The possibility of an arrhythmic etiology for symptoms of syncope or presyncope should be considered in all patients, especially the elderly. In the absence of any other apparent cause, this possibility should be pursued, even in the absence of abnormalities on a standard ECG. Further investigations, including ambulatory monitoring and intracardiac electrocardiography, should be considered in order to correlate symptoms with any arrhythmia detected. Investigation of syncope symptoms often fails to demonstrate any abnormality. However, patients should consider receiving pacemaker therapy in view of the ease of permanent pacemaker implantation and the potential dangers associated with recurrent syncope. On the other hand, presyncope is a much less specific, less dangerous symptom. Patients with symptoms of dizziness that appears to have a bradycardiac basis should receive pacemakers if any conduction abnormality can be demonstrated. In the absence of any such evidence, however, the decision can readily be deferred.

Another type of rhythmic disorder of the heart that should be carefully considered as an indication for pacemaker therapy is sick sinus syndrome. The incidence of sick sinus syndrome increases with age, and includes a variety of disorders thought to originate in abnormalities of the sinoatrial node, its neurogenic control, or in the perisinus tissue. Presentation varies from sinus bradycardia to a bradycardia-tachycardia syndrome. Pacemaker therapy of sick sinus syndrome should be reserved for symptomatic patients, as even moderated bradycardia may be associated with normal rest and exercise hemodynamics in the elderly. In the bradycardia-tachycardia syndrome, anti-tachycardia drug therapy may also be required, but often pacing alone controls both aspects of the arrhythmia.

Pacemaker therapy may also be indicated in some patients to permit therapy with channel blocking agents, which could otherwise cause an excessive bradycardia. Patients with congestive heart failure in a setting of bradycardia may be improved if their heart rate is increased with pacing, although, often, the attendant loss of atrial synchrony offsets the benefit of increasing the rate.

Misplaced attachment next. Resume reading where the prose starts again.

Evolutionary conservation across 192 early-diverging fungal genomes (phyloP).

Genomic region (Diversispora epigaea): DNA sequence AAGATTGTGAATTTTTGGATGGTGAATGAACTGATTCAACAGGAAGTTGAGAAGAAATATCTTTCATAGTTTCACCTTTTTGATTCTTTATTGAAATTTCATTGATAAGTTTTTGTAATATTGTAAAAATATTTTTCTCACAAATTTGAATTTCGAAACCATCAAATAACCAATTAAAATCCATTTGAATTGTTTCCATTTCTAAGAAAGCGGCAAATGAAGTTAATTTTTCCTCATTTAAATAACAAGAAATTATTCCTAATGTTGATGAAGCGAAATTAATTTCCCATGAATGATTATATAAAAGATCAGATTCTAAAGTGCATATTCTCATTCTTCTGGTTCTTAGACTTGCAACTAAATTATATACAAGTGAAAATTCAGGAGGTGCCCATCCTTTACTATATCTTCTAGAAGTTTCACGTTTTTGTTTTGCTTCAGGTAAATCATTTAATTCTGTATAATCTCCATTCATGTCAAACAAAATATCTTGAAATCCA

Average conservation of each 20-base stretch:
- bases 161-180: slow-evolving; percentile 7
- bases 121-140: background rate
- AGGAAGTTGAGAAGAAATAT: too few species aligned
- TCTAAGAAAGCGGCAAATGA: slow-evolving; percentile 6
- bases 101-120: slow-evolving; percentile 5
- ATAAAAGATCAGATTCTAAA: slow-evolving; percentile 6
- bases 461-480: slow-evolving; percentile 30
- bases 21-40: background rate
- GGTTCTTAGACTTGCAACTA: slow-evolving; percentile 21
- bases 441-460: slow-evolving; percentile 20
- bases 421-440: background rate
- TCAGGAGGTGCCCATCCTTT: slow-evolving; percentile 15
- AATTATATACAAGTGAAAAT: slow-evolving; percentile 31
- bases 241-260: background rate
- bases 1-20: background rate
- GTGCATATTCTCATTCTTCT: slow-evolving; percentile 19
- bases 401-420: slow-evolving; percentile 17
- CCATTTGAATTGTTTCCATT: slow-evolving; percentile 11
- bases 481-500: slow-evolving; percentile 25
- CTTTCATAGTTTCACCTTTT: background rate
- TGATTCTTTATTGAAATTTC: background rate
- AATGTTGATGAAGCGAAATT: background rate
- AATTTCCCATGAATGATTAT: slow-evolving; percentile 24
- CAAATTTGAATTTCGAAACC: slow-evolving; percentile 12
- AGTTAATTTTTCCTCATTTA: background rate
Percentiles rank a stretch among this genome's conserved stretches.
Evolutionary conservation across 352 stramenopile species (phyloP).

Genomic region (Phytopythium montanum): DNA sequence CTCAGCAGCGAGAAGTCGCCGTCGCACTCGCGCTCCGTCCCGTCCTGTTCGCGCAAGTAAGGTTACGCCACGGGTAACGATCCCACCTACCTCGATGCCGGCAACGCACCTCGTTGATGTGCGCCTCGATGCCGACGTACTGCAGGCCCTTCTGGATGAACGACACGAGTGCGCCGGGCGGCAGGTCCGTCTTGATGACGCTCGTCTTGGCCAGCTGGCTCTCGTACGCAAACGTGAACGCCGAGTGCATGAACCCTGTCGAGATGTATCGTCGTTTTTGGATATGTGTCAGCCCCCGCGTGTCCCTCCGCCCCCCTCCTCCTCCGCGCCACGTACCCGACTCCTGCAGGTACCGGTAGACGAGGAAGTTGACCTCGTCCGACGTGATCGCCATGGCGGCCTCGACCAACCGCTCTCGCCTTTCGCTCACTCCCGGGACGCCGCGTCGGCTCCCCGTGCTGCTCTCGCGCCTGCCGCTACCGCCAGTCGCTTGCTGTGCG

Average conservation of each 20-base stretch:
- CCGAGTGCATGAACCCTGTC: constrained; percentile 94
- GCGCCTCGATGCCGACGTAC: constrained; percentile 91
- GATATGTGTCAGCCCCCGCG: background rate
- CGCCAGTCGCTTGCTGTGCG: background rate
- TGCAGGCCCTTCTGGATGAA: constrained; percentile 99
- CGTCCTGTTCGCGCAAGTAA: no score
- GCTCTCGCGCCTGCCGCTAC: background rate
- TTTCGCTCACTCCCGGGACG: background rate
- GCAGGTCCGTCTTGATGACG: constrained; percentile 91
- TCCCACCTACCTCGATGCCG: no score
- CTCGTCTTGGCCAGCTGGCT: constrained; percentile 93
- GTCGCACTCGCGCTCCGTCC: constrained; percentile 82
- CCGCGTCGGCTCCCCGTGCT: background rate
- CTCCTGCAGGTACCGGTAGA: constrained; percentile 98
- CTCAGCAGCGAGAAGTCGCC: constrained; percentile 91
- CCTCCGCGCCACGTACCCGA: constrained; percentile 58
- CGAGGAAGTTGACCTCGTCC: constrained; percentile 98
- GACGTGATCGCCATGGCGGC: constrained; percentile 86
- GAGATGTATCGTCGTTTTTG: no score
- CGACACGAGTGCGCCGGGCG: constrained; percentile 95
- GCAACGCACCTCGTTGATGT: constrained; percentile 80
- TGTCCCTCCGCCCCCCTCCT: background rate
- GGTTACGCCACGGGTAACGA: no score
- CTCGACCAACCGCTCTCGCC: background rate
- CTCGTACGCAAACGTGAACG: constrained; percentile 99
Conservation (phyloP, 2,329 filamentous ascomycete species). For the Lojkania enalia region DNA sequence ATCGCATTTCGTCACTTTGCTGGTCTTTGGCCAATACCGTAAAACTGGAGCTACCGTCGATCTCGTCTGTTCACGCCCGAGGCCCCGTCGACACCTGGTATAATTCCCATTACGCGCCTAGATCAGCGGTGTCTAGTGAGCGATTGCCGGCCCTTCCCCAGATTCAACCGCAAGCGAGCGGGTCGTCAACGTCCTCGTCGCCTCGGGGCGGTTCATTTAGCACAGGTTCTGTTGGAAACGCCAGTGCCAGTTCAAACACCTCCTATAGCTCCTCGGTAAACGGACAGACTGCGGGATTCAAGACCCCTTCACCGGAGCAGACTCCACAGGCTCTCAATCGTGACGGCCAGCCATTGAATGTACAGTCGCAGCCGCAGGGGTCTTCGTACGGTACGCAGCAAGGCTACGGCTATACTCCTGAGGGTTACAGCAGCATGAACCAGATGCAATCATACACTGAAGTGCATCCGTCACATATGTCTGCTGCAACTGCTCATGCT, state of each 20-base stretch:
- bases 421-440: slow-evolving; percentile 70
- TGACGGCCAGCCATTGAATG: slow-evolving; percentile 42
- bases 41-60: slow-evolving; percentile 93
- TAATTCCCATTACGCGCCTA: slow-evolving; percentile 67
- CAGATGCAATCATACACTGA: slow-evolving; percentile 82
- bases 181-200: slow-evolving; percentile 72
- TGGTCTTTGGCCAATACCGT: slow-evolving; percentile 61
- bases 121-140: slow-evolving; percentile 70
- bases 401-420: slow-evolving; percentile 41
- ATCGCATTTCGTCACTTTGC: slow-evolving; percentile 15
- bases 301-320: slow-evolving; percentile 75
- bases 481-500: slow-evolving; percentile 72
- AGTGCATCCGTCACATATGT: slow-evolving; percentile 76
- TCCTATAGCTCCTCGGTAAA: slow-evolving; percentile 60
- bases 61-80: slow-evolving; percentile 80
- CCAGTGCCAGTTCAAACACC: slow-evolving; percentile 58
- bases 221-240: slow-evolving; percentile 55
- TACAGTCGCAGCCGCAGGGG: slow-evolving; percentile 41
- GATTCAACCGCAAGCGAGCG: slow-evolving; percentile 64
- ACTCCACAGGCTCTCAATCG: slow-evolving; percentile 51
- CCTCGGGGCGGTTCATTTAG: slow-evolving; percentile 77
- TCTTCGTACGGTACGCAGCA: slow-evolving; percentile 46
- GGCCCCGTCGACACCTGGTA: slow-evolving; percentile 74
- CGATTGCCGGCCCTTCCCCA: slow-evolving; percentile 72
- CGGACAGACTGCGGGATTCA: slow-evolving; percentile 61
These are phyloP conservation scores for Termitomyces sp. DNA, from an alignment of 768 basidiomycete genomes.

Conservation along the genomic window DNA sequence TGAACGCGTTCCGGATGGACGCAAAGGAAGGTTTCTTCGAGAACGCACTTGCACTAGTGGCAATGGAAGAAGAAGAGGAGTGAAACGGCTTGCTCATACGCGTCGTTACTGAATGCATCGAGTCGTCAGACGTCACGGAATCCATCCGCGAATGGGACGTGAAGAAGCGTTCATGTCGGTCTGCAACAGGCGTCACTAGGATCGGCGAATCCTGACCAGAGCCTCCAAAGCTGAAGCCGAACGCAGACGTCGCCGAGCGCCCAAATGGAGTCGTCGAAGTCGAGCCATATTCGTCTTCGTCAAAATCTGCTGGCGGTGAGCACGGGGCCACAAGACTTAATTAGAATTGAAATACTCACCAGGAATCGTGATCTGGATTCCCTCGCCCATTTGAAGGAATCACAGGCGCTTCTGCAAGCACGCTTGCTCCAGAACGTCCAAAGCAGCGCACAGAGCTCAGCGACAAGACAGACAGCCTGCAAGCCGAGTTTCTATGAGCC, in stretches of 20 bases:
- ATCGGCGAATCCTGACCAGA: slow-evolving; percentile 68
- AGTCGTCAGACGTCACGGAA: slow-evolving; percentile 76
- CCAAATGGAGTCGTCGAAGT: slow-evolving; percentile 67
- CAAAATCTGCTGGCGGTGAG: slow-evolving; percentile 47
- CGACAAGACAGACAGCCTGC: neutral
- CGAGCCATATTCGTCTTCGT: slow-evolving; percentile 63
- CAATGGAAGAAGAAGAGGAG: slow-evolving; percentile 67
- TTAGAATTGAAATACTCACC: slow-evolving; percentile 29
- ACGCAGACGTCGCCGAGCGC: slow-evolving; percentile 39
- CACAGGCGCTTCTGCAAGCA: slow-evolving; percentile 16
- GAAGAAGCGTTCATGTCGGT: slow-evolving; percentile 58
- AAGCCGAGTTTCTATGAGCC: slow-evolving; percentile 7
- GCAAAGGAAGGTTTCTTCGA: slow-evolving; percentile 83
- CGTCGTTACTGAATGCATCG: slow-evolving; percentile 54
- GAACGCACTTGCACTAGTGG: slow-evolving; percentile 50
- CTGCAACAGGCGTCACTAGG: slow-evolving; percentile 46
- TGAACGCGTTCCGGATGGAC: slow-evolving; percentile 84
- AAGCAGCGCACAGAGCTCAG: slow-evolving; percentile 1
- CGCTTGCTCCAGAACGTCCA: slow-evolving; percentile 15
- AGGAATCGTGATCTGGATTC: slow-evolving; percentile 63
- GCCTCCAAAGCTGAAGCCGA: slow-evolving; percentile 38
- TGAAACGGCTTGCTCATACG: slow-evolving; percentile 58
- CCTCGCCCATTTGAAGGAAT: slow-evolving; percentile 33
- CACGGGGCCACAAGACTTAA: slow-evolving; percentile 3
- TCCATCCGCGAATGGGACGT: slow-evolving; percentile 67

There are various types of pacemakers available today, each of which functions differently from the next. Yet, at the bottom level, all pacemakers consist of two components: a pulse generator, which includes electronic circuitry and a power source, and a lead - one or more insulated wires connected to the pulse generator that terminate in an electrode, through which electrical current enters or leaves the heart. The pulse generator corrects for a defective sinus node or conduction pathway by emitting rhythmic electrical impulses similar to those of the sinus node.

In the mid-1950's cardiac pacemakers referred to a large piece of electrical equipment that resuscitated patients at the hospital. Since the transistor technology had not yet surfaced, the pulse generator was simply a plug-in device the size of an old tabletop radio. The leads were thick wires, and the electrodes were strapped to the patient's chest. These cardiac units were restricted to mobility, as they had to be plugged into an electrical outlet. During the late 1950's and 60's when transistors found its niche in the electrical industry, the pulse generator shrunk to the size of a pocket watch. A battery replaced the old power source, the circuitry was encapsulated in rubber, and the unit was implanted inside of the body with the electrodes attached to the outer wall of the heart.

There have been several different types of pacemaker units that have surfaced over the past twenty to thirty years. The ventricular demand pacemaker (VVI) was one of the most commonly employed pacing systems implemented in the 1960's. It is a single-chambered unit that paces in the ventricle, senses electrical activity in the ventricle, and is inhibited by ventricular events. This early device has only one wire and paces the ventricles at regular intervals. The pacing rate, usually around seventy beats a minute, is determined by a physician. The ECG in a patient with a VVI pacemaker shows a sharp spike of the pacemaker artifact before each paced beat, followed by a wide QRS wave. No pacemaker spike is ...